‘Leader of the Pack’ ready to set toes tapping Downriver

Photo by Sue Suchyta. Brianne Rainey (left), Alex Rosen (third from left), Dinah Tutein, Kayla Nagy and Sarah Cagle offer a sneak preview of “Leader of the Pack” during Wyandotte's Fourth of July parade.

Photo by Sue Suchyta. Brianne Rainey (left), Alex Rosen (third from left), Dinah Tutein, Kayla Nagy and Sarah Cagle offer a sneak preview of “Leader of the Pack” during Wyandotte’s Fourth of July parade.

By Sue Suchyta

Upbeat, entertaining and fun are the types of summer shows that actors love to do and audiences adore, and “Leader of the Pack,” the Ellie Greenwich musical, is no exception.

The juke box musical celebrates the life and times of Greenwich, recalling her life’s highs and lows through her original doo-wop songs, which hit the top of the pop charts in the early to mid-1960s.

The show runs 7:30 p.m. July 29 and 30, and Aug. 5 and 6, and 3 p.m. July 31 and Aug.7 at the Catherine A. Daly Theatre on the Avenue, 2656 Biddle in Wyandotte.

Tickets are $16, with a $3 discount for students and seniors. To order, call 734-407-7020, or go to downriveractorsguild.net.

Kyle Harwood is the vocal director, with Kayla Aue as choreographer and Lucinda Chavez directing.

Chavez said the show will have audiences leaving the theater singing and humming the musical’s tunes.

“In addition to the high energy songs that all ages will know or recognize, there are moments that spark other emotions as well, such as sadness or angst,” Chavez said. “It’s not your normal musical revue. It’s a story about real people who had their ups and downs like everyone else.”

Chavez said the show appeals to audiences of all ages, not just those who grew up with the music.

“The music of the early ’60s was so catchy that many of the songs were used in commercials and movie soundtracks,” she said. “So even the younger generation recognizes it. This is very much a family show that will keep all ages engaged.”

She said while the music speaks for itself, the vocals and dance are a key element of the show.

“I love the harmonies and strong vocal solos and high energy of most of the songs,” Chavez said, “The audience will be amazed at the level of talent in the show.”

Josh Lisiecki, who plays Jeff Barry, Ellie’s husband and songwriting partner, said he grew up listening to the music on an oldies station.
“This is the music that I used to sing in the car with my mom and dad,” he said. “When I heard the song track for the show I got very excited, because these were songs that I knew very well already and that I really enjoyed.”

Kayla Nagy, who plays Annie Golden, said Greenwich’s songs have retained their popularity because people enjoy listening to them without needing to find a deeper meaning.

“It’s something that can be fun,” Nagy said. “Some of it is repetitive – catchy repetitive, not annoying – so I think people just resonate with it and really like how it makes them feel.”

She said the songs definitely get stuck in one’s head. Her favorites include “River Deep, Mountain High” and the title song “Leader of the Pack.”

Nagy said it is a very high energy show.

“Most of it is singing and dancing, so you can get into it really easily instead of waiting scene after scene,” she said. “Sometimes that can get boring, but this show is not like that at all.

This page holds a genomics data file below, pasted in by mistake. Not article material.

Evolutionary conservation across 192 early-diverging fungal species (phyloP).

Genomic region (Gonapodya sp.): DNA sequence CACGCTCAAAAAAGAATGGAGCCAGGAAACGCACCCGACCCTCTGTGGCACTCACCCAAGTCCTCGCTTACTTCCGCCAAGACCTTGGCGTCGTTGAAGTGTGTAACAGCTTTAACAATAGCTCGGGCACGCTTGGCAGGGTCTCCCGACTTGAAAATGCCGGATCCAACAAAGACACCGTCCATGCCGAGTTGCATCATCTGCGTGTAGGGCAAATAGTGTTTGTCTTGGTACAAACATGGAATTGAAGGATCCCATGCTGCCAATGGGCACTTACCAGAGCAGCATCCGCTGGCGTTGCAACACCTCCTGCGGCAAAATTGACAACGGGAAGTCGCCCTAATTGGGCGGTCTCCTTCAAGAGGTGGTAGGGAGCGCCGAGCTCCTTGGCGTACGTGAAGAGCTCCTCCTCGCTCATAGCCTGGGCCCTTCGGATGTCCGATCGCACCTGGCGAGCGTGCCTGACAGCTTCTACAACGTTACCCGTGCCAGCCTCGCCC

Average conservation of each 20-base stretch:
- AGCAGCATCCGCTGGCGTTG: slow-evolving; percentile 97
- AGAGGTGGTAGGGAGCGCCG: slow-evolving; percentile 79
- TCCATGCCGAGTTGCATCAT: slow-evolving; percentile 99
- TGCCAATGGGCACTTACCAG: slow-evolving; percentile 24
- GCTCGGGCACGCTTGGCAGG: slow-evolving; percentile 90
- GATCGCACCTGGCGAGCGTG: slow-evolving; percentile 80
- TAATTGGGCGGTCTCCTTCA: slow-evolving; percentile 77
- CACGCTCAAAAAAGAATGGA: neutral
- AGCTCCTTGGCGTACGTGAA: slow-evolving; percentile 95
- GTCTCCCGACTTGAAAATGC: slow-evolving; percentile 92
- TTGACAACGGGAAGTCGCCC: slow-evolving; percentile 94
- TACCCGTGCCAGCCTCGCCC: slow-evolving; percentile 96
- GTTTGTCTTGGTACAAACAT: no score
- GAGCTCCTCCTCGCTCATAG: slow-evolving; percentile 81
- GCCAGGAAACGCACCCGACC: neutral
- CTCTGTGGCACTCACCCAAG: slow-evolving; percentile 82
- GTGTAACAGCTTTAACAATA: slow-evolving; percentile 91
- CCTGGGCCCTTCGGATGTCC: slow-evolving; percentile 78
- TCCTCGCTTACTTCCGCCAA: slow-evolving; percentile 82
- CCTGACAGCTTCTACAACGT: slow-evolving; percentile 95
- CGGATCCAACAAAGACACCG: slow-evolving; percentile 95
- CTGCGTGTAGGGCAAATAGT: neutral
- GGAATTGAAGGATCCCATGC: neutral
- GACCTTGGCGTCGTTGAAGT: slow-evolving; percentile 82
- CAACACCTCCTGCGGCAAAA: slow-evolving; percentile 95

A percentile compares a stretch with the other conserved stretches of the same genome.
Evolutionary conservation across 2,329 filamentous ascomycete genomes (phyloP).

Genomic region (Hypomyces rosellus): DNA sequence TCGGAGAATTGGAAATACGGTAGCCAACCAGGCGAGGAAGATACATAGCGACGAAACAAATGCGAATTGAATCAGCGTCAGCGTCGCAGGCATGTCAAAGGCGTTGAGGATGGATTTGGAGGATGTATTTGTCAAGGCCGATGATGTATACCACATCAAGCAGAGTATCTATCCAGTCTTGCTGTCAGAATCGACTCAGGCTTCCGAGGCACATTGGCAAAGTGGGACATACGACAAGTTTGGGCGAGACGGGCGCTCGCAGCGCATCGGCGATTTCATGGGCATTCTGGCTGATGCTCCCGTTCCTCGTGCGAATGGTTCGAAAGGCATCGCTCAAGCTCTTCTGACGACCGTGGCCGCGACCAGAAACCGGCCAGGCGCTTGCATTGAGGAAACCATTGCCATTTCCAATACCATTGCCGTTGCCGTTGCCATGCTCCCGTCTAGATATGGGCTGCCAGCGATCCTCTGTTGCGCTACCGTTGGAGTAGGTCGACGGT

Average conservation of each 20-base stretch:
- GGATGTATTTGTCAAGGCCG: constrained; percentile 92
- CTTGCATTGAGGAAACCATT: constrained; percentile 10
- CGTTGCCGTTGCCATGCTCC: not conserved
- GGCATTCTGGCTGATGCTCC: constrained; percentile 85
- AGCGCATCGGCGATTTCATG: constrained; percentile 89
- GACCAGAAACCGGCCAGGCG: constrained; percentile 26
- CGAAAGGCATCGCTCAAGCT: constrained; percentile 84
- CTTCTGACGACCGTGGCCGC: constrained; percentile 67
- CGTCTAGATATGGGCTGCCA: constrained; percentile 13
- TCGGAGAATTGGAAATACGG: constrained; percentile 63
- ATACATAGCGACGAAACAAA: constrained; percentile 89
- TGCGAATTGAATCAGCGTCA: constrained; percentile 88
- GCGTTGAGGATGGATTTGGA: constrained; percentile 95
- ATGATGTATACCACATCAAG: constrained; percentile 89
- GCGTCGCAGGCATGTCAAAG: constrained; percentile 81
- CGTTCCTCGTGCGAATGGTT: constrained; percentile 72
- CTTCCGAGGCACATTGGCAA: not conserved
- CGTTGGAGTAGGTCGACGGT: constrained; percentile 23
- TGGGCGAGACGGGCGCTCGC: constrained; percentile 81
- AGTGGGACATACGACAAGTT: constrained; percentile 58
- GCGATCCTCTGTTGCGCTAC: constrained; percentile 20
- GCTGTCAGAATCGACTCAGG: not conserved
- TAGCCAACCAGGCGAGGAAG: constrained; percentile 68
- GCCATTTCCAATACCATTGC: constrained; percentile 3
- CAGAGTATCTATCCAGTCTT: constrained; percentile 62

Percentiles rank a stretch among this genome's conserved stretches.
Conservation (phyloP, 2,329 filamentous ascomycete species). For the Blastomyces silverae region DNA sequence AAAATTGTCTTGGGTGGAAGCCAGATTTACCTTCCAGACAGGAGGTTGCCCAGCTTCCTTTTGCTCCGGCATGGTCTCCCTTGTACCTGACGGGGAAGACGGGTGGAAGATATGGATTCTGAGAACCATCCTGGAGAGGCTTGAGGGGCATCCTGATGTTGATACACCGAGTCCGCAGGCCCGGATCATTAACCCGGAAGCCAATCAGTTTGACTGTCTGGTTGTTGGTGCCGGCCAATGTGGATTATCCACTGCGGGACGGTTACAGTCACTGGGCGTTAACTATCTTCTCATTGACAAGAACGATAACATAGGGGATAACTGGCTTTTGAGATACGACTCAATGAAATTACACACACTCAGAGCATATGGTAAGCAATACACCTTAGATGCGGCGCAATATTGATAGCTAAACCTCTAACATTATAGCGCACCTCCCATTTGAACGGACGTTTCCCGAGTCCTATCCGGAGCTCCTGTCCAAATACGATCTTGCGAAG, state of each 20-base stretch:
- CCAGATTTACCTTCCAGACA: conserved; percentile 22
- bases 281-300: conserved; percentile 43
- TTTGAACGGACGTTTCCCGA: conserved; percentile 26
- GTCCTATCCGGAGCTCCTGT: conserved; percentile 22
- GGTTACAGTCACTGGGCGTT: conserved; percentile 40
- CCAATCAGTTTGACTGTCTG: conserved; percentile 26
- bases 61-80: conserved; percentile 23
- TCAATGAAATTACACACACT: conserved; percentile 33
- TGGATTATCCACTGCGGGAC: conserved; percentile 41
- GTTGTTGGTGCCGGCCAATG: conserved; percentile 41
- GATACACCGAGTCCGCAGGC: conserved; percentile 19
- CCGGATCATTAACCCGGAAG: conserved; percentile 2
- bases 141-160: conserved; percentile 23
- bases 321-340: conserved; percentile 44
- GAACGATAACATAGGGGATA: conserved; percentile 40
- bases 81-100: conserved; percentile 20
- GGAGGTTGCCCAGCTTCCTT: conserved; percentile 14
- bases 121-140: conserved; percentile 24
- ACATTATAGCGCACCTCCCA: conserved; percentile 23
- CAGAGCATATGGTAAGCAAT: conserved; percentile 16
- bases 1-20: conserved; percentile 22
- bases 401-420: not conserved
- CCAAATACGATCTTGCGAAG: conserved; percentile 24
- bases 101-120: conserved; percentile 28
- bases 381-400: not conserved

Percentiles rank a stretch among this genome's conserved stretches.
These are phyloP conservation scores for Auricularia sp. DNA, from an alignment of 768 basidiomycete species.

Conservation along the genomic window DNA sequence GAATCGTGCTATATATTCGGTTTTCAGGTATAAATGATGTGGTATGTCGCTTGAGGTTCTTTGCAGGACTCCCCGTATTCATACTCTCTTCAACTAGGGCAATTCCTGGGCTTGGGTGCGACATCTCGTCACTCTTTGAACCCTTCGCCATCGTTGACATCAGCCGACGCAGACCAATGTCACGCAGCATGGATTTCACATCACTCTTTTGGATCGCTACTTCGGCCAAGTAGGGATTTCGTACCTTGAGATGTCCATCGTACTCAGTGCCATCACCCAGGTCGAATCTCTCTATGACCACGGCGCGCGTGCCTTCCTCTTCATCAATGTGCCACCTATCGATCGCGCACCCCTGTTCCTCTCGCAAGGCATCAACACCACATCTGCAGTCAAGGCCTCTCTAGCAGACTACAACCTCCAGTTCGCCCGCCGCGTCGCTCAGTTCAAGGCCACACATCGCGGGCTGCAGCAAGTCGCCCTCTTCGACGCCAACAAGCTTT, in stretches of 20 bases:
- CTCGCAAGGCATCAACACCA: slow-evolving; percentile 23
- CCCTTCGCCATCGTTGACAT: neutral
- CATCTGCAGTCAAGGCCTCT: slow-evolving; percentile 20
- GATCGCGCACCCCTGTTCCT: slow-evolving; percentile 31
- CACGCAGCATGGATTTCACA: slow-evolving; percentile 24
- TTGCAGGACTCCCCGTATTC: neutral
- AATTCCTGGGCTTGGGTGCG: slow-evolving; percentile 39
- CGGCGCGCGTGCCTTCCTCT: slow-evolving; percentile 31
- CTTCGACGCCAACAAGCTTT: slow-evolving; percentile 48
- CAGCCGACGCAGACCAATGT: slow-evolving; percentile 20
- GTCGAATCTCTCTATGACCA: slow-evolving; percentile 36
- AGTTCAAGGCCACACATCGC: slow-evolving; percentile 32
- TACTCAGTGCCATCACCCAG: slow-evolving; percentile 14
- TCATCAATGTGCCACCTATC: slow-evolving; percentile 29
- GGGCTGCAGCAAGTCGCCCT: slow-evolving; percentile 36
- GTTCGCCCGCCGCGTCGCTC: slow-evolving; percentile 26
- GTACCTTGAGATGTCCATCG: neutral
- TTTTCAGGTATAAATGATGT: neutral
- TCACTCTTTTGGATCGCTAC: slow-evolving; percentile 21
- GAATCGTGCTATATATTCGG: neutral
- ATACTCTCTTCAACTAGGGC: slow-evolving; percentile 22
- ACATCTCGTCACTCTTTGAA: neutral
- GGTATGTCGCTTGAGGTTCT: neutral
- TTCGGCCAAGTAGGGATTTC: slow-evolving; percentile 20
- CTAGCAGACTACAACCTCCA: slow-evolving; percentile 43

“It moves very quickly, and even though it is heavily packed with music, it’s not going to be something where you are just sitting and waiting for the next song to come, because it is very fast-paced.”

Meg Berger, who plays Rosie, Ellie’s mother, at the beginning of the show, and older Ellie at the end, said she likes the music and more importantly, a show that features a strong female cast.

“It’s all these songs that we all recognize and we all love,” she said. “This is the story of the woman who wrote them, so it’s the great story behind all that great music.”

Berger said “Chapel of Love” and “Da Do Ron Ron” are her favorite songs in the show, which has heart and is a tribute to Ellie.

“It shows clearly all the good that she did, and it’s real, so it shows the down sides to what she went through,” Berger said. “It’s a very honest portrayal.”

Others in the cast includes Mishana Green as Darlene Love, Ashley Gatesy as young Ellie Greenwich, David McDonald as Gus Sharkey, Jamie Krause as Patti and Jenna Gadille as Jasmine.

Kelly Klug plays Barbara, with Kayla Chavez as Shelby, Emily Braun as Mickey, Grace Ray as Jodi, and Jessalyn Sturm and Brianne Rainey as featured dancers.

Dinah Tutein plays Shirley, with Alexandria Reeves as Zora, Sarah Cagle as Betty, Alex Rosen as Christopher and Nathan Vasquez as Keith.

Matt Mayes plays Joey and a bartender, with Austin Charlebois as Peter, Josh Primeau as Lon and Jacob Partrich as Danny.

“The music is so catchy and fun, if they don’t know it, they will when they leave,” Lucinda Chavez said. “They will have such a good time they will want to bring friends back to see it again.”


The Players Guild of Dearborn holds auditions for the musical “Two by Two” July 18 and 19, with registration beginning at 6:30 p.m. and auditions beginning at 7:30 p.m. at the theater, 21730 Madison in Dearborn.

The show, with music by Richard Rodgers, book by Peter Stone and lyrics by Martin Charnin, runs 8 p.m. Sept. 16, 17, 23, 24, 30 and Oct. 1, and 2:30 p.m. Sept. 18, 25 and Oct. 2.

When Noah, warned by God, begins to build an ark to survive a flood, even his family is skeptical until animals start to appear en masse.

Downloadable audition forms and conflict calendars are available at playersguildofdearborn.org.

Mary Jane Towne will direct, with musical direction by Richard Alder Jr.

Roles include Noah (tenor), Esther, his wife (mezzo soprano), their sons Shem and Ham (baritones) and Japheth (tenor), and daughter-in-laws Leah (alto), Rachel (soprano) and Goldie (high soprano).